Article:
The Power of Pollination

As a state-certified beekeeper, Newton College and Career Academy agricultural education teacher Marcus Pollard plays a pivotal role in maintaining a healthy relationship between the public and the often-misunderstood honey bee population.

by David Roten

The “location, location, location” mantra applies to more than just the world of real estate. Apparently, it also has much to do with how people respond to honey bees. Observing a bee buzz from flower to flower can be a delightful experience. Discovering a “bee in your bonnet”—or in your attic? Well, not so much. 

Marcus Pollard, an agricultural education teacher at the Newton College and Career Academy, has been coming to the rescue of bees and people for the past 10 years as a state-certified beekeeper. It is a small but important part of his role as advisor for the Georgia Young Farmer Program in Newton County. 

“I kind of connect the community with agricultural education—the FFA chapters, the kids in the high schools and middle schools with adults,” he said. “It’s a big networking thing.” 

By limiting his teaching at NCCA to only two classes, Pollard can invest more time helping landowners and citizens with all things agricultural. When the issue arises of what to do with bees, it becomes a matter of no little importance. 

“One out of three bites of food that humans eat, a bee is 100% responsible for,” Pollard said. “The reality is that for the cow to eat the grass you have to have the bee to pollinate it.” 

While pesticides in the form of neonicotinoids continue to kill large numbers of the insects, a deadly mite, aptly named the Varroa destructor, is also thinning the ranks of colonies across the country. Thankfully, there are ongoing efforts on a variety of fronts to address these and other issues facing pollinators, in general, and the honey bee, in particular.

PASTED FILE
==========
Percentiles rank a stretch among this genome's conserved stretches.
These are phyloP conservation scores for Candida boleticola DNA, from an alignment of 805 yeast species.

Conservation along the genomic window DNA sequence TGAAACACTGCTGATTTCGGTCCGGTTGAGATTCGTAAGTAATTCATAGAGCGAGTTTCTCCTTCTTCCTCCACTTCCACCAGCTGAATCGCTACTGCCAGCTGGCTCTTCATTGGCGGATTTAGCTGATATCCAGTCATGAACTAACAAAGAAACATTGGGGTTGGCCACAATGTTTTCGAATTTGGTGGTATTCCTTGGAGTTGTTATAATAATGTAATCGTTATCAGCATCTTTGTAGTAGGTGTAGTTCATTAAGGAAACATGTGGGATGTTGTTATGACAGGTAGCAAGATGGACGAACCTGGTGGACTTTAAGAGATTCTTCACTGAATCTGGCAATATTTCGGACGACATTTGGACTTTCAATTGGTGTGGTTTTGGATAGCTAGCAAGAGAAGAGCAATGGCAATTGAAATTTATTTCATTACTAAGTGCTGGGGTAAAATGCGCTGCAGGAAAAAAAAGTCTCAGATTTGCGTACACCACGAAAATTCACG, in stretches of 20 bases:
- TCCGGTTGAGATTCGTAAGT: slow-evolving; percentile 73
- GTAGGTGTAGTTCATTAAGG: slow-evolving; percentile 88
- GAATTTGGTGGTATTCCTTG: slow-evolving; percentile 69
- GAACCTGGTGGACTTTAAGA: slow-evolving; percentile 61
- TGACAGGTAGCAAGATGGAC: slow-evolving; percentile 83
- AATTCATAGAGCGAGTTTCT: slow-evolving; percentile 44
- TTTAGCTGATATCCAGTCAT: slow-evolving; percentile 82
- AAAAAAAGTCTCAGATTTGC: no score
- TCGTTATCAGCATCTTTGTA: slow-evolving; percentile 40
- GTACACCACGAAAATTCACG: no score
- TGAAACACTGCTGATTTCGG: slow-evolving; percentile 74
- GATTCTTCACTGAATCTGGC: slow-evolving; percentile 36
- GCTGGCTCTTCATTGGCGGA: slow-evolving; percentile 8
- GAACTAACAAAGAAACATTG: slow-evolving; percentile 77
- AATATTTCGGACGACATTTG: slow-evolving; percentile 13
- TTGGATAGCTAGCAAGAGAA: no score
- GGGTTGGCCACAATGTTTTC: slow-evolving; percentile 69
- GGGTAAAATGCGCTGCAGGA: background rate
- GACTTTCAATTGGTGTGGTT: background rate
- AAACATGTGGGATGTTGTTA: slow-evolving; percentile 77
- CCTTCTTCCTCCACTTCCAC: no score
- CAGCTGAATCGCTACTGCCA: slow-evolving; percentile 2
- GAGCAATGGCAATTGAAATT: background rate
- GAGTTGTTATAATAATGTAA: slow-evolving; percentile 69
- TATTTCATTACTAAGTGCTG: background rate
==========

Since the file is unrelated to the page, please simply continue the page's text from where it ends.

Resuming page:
“As a beekeeper, our job is just to optimize the conditions so that bees can produce and do their thing,” Pollard said. Those conditions can deteriorate rapidly when bees inadvertently choose to build their nests in human dwellings. “You would hope that all of them would go to a hollowed-out tree trunk or whatever, but that’s just not always the case,” he said. Homeowners fearful of stings and/or property damage often lack the knowledge and skills to deal with such an intrusion and are forced to look for outside help. “Beekeepers,” Pollard said, “typically get that phone call.” 

“One out of three bites of food that humans eat, a bee is 100% responsible for. The reality is that for the cow to eat the grass you have to have the bee to pollinate it.”

Marcus Pollard

By the time Pollard took one such call from Little Springs Farm, just south of Covington, a sizeable bee hive was already firmly ensconced on the back of the house, neatly framed behind siding and between studs. The removal was neither simple nor easy. “The challenge was that it was 30 feet in the air,” Pollard said. The beekeeper needed help and found it in Newton County Young Farmer member Glenn Dowling. He contacted Sunbelt Rentals’ Joe Camadeca, who donated scaffolding to support the operation. 

When moving a colony of bees, finding the queen is key, as the rest of the bees will typically follow her when she leaves the hive, according to Pollard. Because of her larger size and the movement of workers around her, she is usually easy to identify and apprehend. That was not the case at Little Springs Farm. 

“She was running from me the entire time,” Pollard said. “As I would pull the outermost layer of honeycomb out of the hive, she would move deeper into the remaining honeycomb.” Finally, after reaching the last layer, he managed to grab her. “Well, I made an attempt,” Pollard said. “She promptly fell down the scaffolding and held on to the middle level about 15 feet below us. I was able to climb down and scoop her up.” 

Queen and colony were soon transferred to Mansfield Elementary School, where an observation hive sat empty, its former residents having been victims of a mite infestation. Students, particularly second-graders, have utilized hives at the school to study bees and their life cycles for the past seven years, according to Sarah Nichols, a school office secretary who also works with the afterschool program’s Farm to School Initiative.